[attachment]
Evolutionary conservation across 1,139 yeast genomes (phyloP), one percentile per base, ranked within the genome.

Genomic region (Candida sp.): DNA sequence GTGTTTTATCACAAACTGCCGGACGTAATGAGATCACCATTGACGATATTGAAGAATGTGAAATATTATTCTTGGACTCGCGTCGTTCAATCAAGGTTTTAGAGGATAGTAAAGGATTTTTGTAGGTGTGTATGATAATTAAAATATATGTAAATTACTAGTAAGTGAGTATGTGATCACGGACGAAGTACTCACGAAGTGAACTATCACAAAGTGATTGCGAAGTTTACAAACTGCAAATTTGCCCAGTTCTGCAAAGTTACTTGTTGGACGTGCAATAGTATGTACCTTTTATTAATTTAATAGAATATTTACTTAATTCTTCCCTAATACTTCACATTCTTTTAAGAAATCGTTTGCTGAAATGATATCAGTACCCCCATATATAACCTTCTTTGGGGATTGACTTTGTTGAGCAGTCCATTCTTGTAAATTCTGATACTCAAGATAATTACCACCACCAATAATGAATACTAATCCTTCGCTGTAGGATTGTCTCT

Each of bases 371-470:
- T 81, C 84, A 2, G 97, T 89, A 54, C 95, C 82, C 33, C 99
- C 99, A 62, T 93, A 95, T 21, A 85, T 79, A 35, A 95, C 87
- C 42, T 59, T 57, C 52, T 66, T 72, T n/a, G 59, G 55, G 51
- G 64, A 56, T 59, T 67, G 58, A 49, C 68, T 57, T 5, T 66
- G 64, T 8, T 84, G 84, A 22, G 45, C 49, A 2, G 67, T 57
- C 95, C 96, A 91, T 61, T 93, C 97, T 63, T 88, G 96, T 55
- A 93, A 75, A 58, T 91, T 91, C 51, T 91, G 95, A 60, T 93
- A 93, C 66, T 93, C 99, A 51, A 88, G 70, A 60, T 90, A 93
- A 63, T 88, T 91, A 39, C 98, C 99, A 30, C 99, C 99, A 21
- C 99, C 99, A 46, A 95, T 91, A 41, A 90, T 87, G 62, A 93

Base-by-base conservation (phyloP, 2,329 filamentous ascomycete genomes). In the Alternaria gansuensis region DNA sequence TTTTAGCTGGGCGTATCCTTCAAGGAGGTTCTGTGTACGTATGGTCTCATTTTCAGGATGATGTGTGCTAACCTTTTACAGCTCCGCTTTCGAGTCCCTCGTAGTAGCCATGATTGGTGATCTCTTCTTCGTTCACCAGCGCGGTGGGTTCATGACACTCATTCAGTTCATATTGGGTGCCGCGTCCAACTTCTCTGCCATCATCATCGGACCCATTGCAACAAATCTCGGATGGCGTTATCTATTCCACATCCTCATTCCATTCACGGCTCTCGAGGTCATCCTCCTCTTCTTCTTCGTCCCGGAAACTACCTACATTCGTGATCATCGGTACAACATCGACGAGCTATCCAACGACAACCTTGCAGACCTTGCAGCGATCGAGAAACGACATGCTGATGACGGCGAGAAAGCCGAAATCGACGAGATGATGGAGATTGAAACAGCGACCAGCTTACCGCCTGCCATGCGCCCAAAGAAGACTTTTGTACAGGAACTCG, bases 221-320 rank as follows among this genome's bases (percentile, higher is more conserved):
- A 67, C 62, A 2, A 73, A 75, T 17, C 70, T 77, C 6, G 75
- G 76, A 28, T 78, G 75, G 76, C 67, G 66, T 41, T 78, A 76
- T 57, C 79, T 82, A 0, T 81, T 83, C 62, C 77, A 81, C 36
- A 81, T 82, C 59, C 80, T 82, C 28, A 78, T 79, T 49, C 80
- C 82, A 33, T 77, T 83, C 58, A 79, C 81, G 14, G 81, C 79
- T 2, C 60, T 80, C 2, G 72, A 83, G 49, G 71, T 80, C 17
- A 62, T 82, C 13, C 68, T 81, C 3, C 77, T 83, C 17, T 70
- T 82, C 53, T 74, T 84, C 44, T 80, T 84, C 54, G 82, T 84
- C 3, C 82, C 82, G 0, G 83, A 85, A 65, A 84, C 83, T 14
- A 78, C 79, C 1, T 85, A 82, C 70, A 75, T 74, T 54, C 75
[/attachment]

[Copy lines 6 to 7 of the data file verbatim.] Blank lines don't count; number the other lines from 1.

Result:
- C 42, T 59, T 57, C 52, T 66, T 72, T n/a, G 59, G 55, G 51
- G 64, A 56, T 59, T 67, G 58, A 49, C 68, T 57, T 5, T 66